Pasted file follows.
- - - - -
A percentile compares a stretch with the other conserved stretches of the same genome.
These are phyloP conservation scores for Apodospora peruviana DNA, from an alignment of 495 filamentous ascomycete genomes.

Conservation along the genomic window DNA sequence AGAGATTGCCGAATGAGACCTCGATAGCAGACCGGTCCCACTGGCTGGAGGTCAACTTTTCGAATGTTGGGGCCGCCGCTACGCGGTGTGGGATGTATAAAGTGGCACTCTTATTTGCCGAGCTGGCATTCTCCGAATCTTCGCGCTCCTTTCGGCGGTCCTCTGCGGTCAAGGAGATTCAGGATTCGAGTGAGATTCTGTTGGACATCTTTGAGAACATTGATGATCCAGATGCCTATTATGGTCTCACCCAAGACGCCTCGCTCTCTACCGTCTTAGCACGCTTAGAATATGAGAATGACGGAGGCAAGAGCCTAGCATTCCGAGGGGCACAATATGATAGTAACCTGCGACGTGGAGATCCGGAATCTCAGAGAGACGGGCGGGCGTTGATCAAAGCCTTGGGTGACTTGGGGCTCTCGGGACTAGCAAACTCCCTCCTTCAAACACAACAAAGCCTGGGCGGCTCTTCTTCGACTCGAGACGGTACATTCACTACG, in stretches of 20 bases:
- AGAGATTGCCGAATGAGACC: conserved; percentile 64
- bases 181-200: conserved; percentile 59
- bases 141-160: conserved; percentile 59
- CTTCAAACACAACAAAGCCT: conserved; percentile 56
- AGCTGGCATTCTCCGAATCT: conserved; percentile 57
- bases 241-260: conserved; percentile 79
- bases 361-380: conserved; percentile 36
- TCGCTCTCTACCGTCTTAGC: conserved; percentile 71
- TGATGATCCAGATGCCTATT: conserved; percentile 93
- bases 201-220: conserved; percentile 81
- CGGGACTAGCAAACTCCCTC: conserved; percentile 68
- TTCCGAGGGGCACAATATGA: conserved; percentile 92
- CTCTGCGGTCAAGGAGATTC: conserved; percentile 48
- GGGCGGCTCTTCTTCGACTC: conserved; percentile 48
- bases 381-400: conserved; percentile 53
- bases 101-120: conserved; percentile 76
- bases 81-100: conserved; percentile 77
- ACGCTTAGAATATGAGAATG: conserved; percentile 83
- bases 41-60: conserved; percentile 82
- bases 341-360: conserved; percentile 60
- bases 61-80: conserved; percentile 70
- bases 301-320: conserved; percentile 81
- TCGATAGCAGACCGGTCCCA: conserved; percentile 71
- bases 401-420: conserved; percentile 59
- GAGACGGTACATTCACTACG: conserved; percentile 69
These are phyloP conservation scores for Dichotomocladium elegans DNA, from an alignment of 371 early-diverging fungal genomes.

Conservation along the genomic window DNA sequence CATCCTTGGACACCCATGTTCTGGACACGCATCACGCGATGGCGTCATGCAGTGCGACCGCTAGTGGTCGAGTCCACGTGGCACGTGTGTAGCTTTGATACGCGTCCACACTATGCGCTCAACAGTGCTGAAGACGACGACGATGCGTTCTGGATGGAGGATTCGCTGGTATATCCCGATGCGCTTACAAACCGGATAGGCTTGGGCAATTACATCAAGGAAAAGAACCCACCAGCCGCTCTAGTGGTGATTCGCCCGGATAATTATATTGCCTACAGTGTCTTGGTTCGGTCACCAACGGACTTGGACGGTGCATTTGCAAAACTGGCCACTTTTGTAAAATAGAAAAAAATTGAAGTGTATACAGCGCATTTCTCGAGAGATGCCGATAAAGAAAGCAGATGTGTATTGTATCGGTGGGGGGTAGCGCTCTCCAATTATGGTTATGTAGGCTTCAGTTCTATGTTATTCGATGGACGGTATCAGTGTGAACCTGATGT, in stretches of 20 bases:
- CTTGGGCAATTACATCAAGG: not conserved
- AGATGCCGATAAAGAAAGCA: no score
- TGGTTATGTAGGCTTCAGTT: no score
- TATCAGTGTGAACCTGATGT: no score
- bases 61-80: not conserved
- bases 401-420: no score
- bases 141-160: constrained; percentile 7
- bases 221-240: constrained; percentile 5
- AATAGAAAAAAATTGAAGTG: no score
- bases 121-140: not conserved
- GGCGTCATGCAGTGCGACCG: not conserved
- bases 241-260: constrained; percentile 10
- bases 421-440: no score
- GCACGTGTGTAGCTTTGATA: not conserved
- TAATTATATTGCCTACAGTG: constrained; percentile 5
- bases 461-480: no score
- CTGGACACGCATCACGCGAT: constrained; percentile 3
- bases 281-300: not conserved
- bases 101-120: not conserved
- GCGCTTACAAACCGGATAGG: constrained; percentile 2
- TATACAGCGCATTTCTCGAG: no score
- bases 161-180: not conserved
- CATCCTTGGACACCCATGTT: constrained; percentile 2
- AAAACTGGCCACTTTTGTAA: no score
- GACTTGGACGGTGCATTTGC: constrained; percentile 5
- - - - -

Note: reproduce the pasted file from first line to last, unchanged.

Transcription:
A percentile compares a stretch with the other conserved stretches of the same genome.
These are phyloP conservation scores for Apodospora peruviana DNA, from an alignment of 495 filamentous ascomycete genomes.

Conservation along the genomic window DNA sequence AGAGATTGCCGAATGAGACCTCGATAGCAGACCGGTCCCACTGGCTGGAGGTCAACTTTTCGAATGTTGGGGCCGCCGCTACGCGGTGTGGGATGTATAAAGTGGCACTCTTATTTGCCGAGCTGGCATTCTCCGAATCTTCGCGCTCCTTTCGGCGGTCCTCTGCGGTCAAGGAGATTCAGGATTCGAGTGAGATTCTGTTGGACATCTTTGAGAACATTGATGATCCAGATGCCTATTATGGTCTCACCCAAGACGCCTCGCTCTCTACCGTCTTAGCACGCTTAGAATATGAGAATGACGGAGGCAAGAGCCTAGCATTCCGAGGGGCACAATATGATAGTAACCTGCGACGTGGAGATCCGGAATCTCAGAGAGACGGGCGGGCGTTGATCAAAGCCTTGGGTGACTTGGGGCTCTCGGGACTAGCAAACTCCCTCCTTCAAACACAACAAAGCCTGGGCGGCTCTTCTTCGACTCGAGACGGTACATTCACTACG, in stretches of 20 bases:
- AGAGATTGCCGAATGAGACC: conserved; percentile 64
- bases 181-200: conserved; percentile 59
- bases 141-160: conserved; percentile 59
- CTTCAAACACAACAAAGCCT: conserved; percentile 56
- AGCTGGCATTCTCCGAATCT: conserved; percentile 57
- bases 241-260: conserved; percentile 79
- bases 361-380: conserved; percentile 36
- TCGCTCTCTACCGTCTTAGC: conserved; percentile 71
- TGATGATCCAGATGCCTATT: conserved; percentile 93
- bases 201-220: conserved; percentile 81
- CGGGACTAGCAAACTCCCTC: conserved; percentile 68
- TTCCGAGGGGCACAATATGA: conserved; percentile 92
- CTCTGCGGTCAAGGAGATTC: conserved; percentile 48
- GGGCGGCTCTTCTTCGACTC: conserved; percentile 48
- bases 381-400: conserved; percentile 53
- bases 101-120: conserved; percentile 76
- bases 81-100: conserved; percentile 77
- ACGCTTAGAATATGAGAATG: conserved; percentile 83
- bases 41-60: conserved; percentile 82
- bases 341-360: conserved; percentile 60
- bases 61-80: conserved; percentile 70
- bases 301-320: conserved; percentile 81
- TCGATAGCAGACCGGTCCCA: conserved; percentile 71
- bases 401-420: conserved; percentile 59
- GAGACGGTACATTCACTACG: conserved; percentile 69
These are phyloP conservation scores for Dichotomocladium elegans DNA, from an alignment of 371 early-diverging fungal genomes.

Conservation along the genomic window DNA sequence CATCCTTGGACACCCATGTTCTGGACACGCATCACGCGATGGCGTCATGCAGTGCGACCGCTAGTGGTCGAGTCCACGTGGCACGTGTGTAGCTTTGATACGCGTCCACACTATGCGCTCAACAGTGCTGAAGACGACGACGATGCGTTCTGGATGGAGGATTCGCTGGTATATCCCGATGCGCTTACAAACCGGATAGGCTTGGGCAATTACATCAAGGAAAAGAACCCACCAGCCGCTCTAGTGGTGATTCGCCCGGATAATTATATTGCCTACAGTGTCTTGGTTCGGTCACCAACGGACTTGGACGGTGCATTTGCAAAACTGGCCACTTTTGTAAAATAGAAAAAAATTGAAGTGTATACAGCGCATTTCTCGAGAGATGCCGATAAAGAAAGCAGATGTGTATTGTATCGGTGGGGGGTAGCGCTCTCCAATTATGGTTATGTAGGCTTCAGTTCTATGTTATTCGATGGACGGTATCAGTGTGAACCTGATGT, in stretches of 20 bases:
- CTTGGGCAATTACATCAAGG: not conserved
- AGATGCCGATAAAGAAAGCA: no score
- TGGTTATGTAGGCTTCAGTT: no score
- TATCAGTGTGAACCTGATGT: no score
- bases 61-80: not conserved
- bases 401-420: no score
- bases 141-160: constrained; percentile 7
- bases 221-240: constrained; percentile 5
- AATAGAAAAAAATTGAAGTG: no score
- bases 121-140: not conserved
- GGCGTCATGCAGTGCGACCG: not conserved
- bases 241-260: constrained; percentile 10
- bases 421-440: no score
- GCACGTGTGTAGCTTTGATA: not conserved
- TAATTATATTGCCTACAGTG: constrained; percentile 5
- bases 461-480: no score
- CTGGACACGCATCACGCGAT: constrained; percentile 3
- bases 281-300: not conserved
- bases 101-120: not conserved
- GCGCTTACAAACCGGATAGG: constrained; percentile 2
- TATACAGCGCATTTCTCGAG: no score
- bases 161-180: not conserved
- CATCCTTGGACACCCATGTT: constrained; percentile 2
- AAAACTGGCCACTTTTGTAA: no score
- GACTTGGACGGTGCATTTGC: constrained; percentile 5